The Lexington man killed in his Elsmere Park home last week was a jack of all trades who did everything from working on farms as a youth to "extreme couponing" in his retirement, a relative said.
On Saturday, Doug Saylor, 66, was found dead in his home on Elsmere Park in Lexington. Fayette County Coroner Gary Ginn has called his death a murder but provided few other details.
Saylor was the brother of Manchester Mayor George Saylor, who shared details of his brother's life on Monday.
Most of George Saylor's memories centered on Saylor Brothers grocery store on U.S. 421 in Manchester. George and Doug Saylor co-owned the store for 25 or 30 years starting in the early 1970s, George Saylor said.
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Doug Saylor was well known and well liked by Manchester residents who frequented the store.
"We're a small town. Everybody knew everybody," said George Saylor, 70. "Even though we had a 20,000 square-foot grocery, it was still like a country store."
George Saylor said customers seemed to like Doug Saylor better than him because Doug was always goofing off and went out of his way to help customers. He recalled a young girl with Down syndrome who frequently came into the store and told Doug Saylor it was her birthday. Doug Saylor would give her $5 each time, he said, laughing.
"He told her once, 'You must be about 100. You come in at least once a month for your birthday,'" the mayor said.
George Saylor said he had spoken to other family members about his younger brother's killing, and no one seems to know many details.
"We don't have an idea," he said.
He said the family thinks Doug Saylor was stabbed with a kitchen knife. The coroner had not released a cause of death Monday afternoon, though neighbors said Saylor was found in his kitchen in a pool of blood, and Ginn said Saturday that possible murder weapons were found in the house.
They couldn't think of any reason someone would want to hurt the Lexington man, who was as well liked in the stately neighborhood of Elsmere Park, a couple blocks north of Transylvania University, as he was at Saylor Brothers grocery.
One concern the family had was that Saylor occasionally hired homeless people to help around his house, and sometimes they would come back intoxicated after their employment ended and ask to borrow money.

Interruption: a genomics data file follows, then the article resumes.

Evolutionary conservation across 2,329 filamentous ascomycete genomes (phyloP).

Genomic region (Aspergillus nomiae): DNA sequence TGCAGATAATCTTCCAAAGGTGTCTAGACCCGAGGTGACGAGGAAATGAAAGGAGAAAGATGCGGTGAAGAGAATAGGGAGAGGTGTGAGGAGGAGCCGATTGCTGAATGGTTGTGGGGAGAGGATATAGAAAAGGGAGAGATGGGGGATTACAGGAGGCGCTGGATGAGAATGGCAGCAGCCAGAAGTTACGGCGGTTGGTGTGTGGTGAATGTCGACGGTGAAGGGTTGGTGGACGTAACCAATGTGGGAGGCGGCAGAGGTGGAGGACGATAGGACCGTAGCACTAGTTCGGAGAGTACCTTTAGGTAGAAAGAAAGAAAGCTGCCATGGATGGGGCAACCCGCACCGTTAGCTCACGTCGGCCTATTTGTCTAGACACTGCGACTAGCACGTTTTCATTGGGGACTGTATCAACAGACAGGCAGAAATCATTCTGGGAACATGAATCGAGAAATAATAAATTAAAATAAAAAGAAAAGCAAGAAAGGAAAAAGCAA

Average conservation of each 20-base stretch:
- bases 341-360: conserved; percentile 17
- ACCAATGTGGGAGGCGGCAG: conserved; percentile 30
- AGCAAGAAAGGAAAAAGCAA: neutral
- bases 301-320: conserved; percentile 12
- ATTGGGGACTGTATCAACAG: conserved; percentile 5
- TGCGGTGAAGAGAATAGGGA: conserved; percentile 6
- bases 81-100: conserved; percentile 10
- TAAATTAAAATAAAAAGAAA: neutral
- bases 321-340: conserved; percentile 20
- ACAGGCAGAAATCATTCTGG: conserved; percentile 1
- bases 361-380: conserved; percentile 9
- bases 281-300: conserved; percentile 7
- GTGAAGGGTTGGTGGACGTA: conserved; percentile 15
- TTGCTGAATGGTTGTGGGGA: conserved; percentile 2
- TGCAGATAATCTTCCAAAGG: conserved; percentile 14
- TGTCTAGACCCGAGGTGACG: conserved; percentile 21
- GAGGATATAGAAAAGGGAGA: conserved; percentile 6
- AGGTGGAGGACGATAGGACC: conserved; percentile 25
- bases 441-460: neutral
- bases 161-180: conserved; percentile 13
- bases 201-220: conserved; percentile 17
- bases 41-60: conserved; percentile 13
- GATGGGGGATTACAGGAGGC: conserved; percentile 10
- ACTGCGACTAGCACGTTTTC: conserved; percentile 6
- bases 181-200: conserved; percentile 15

"His sons told him that something bad could happen if he kept doing that," George Saylor said.
Police and coroner's officials have said it is too early to discuss motive in the case. Detectives had not named a suspect or made an arrest Monday, Lexington police spokeswoman Sherelle Roberts said.
Doug Saylor was one of nine children who grew up on a farm in Manchester, although he didn't care much for farm work. George Saylor said his little brother used to get out of laborious farm tasks by refusing to work and getting into scrapes with other kids.
He was more successful in the grocery business, and had worked in management positions at hotels in Lexington and Frankfort after moving from Manchester, the mayor said. He also owned a Lexington nightclub for a while.
Since retiring, Doug Saylor made some money by clipping coupons and selling discounted goods at flea markets in Louisville and Tennessee, George Saylor said.
"He was what you'd call a coupon-cutter," George Saylor said. "He worked like you would see on these TV programs, where he could get $100 worth of groceries for nothing."
George Saylor said he hadn't spoken with his brother much since he moved away. Neighbors said he had lived on Elsmere Park about 15 years, and the Manchester mayor said he moved away a few years before that.
The two had not fallen out; they simply had gone their separate ways, he said. Doug Saylor was still close with his two surviving sisters and had planned to go visit the oldest sister in the hospital last week before he was killed.
Funeral arrangements were pending Monday for Doug Saylor. George Saylor said he thought his brother's body would be released to the family Tuesday, after the autopsy.